191 As the firmware is licensed under a restricted use license, it can not be
192 included within the kernel sources. To enable the IPW2100 you will need a
193 firmware image to load into the wireless NIC's processors.
195 You can obtain these images from <http://ipw2100.sf.net/firmware.php>.
197 See INSTALL for instructions on installing the firmware.
200 7. Power Management
201 -----------------------------------------------
202 The IPW2100 supports the configuration of the Power Save Protocol
203 through a private wireless extension interface. The IPW2100 supports
204 the following different modes:
206 off No power management. Radio is always on.
207 on Automatic power management
208 1-5 Different levels of power management. The higher the
209 number the greater the power savings, but with an impact to
210 packet latencies.
212 Power management works by powering down the radio after a certain
213 interval of time has passed where no packets are passed through the
214 radio. Once powered down, the radio remains in that state for a given
215 period of time. For higher power savings, the interval between last
216 packet processed to sleep is shorter and the sleep period is longer.
218 When the radio is asleep, the access point sending data to the station
219 must buffer packets at the AP until the station wakes up and requests
220 any buffered packets. If you have an AP that does not correctly support
221 the PSP protocol you may experience packet loss or very poor performance
222 while power management is enabled. If this is the case, you will need
223 to try and find a firmware update for your AP, or disable power
224 management (via `iwconfig eth1 power off`)
226 To configure the power level on the IPW2100 you use a combination of
227 iwconfig and iwpriv. iwconfig is used to turn power management on, off,
228 and set it to auto.
230 iwconfig eth1 power off Disables radio power down
231 iwconfig eth1 power on Enables radio power management to
232 last set level (defaults to AUTO)
233 iwpriv eth1 set_power 0 Sets power level to AUTO and enables
234 power management if not previously
235 enabled.
236 iwpriv eth1 set_power 1-5 Set the power level as specified,
237 enabling power management if not
238 previously enabled.
240 You can view the current power level setting via:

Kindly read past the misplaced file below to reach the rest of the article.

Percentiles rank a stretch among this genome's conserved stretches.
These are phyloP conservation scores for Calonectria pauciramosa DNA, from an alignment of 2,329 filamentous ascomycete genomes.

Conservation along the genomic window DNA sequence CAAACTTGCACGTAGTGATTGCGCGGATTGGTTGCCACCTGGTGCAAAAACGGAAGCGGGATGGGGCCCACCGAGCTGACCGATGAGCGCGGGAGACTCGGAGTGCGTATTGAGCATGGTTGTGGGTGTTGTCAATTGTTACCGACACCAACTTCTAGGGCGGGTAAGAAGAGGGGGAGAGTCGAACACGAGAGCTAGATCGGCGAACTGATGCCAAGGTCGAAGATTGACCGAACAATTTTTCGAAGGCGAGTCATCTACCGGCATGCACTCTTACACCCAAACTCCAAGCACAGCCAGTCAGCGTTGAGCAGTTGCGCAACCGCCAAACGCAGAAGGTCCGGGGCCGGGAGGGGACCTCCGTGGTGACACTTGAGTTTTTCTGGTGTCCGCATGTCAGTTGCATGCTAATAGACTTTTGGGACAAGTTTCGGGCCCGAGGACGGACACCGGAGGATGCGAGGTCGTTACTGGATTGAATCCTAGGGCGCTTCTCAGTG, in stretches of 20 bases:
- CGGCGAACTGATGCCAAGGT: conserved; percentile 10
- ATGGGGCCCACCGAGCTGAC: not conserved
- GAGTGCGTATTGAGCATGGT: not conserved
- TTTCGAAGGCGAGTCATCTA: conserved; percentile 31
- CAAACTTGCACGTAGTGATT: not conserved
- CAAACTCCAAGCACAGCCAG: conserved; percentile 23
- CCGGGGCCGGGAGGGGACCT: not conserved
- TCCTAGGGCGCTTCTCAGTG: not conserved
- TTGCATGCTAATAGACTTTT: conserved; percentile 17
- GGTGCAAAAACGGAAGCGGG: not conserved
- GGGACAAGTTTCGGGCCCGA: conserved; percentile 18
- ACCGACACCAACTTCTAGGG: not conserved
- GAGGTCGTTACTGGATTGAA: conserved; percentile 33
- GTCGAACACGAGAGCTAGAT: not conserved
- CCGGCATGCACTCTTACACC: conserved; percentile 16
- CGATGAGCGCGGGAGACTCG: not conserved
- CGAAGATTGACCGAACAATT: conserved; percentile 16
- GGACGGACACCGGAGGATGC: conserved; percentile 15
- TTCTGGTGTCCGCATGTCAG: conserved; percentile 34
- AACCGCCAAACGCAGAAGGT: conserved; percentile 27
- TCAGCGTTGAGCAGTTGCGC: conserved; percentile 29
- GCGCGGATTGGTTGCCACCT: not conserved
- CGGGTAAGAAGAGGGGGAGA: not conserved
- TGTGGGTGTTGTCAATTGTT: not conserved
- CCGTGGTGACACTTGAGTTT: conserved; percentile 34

242 iwpriv eth1 get_power
244 It will return the current period or timeout that is configured as a string
245 in the form of xxxx/yyyy (z) where xxxx is the timeout interval (amount of
246 time after packet processing), yyyy is the period to sleep (amount of time to
247 wait before powering the radio and querying the access point for buffered
248 packets), and z is the 'power level'. If power management is turned off the
249 xxxx/yyyy will be replaced with 'off' -- the level reported will be the active
250 level if `iwconfig eth1 power on` is invoked.
253 8. Support
254 -----------------------------------------------
256 For general development information and support,
257 go to:
259 http://ipw2100.sf.net/
261 The ipw2100 1.1.0 driver and firmware can be downloaded from:
263 http://support.intel.com
265 For installation support on the ipw2100 1.1.0 driver on Linux kernels
266 2.6.8 or greater, email support is available from:
268 http://supportmail.intel.com
270 9. License
271 -----------------------------------------------
273 Copyright(c) 2003 - 2006 Intel Corporation. All rights reserved.
275 This program is free software; you can redistribute it and/or modify it
276 under the terms of the GNU General Public License (version 2) as
277 published by the Free Software Foundation.
279 This program is distributed in the hope that it will be useful, but WITHOUT
280 ANY WARRANTY; without even the implied warranty of MERCHANTABILITY or
281 FITNESS FOR A PARTICULAR PURPOSE. See the GNU General Public License for
282 more details.
284 You should have received a copy of the GNU General Public License along with
285 this program; if not, write to the Free Software Foundation, Inc., 59
286 Temple Place - Suite 330, Boston, MA 02111-1307, USA.
288 The full GNU General Public License is included in this distribution in the
289 file called LICENSE.
291 License Contact Information:
292 James P. Ketrenos <ipw2100-admin@linux.intel.com>
293 Intel Corporation, 5200 N.E. Elam Young Parkway, Hillsboro, OR 97124-6497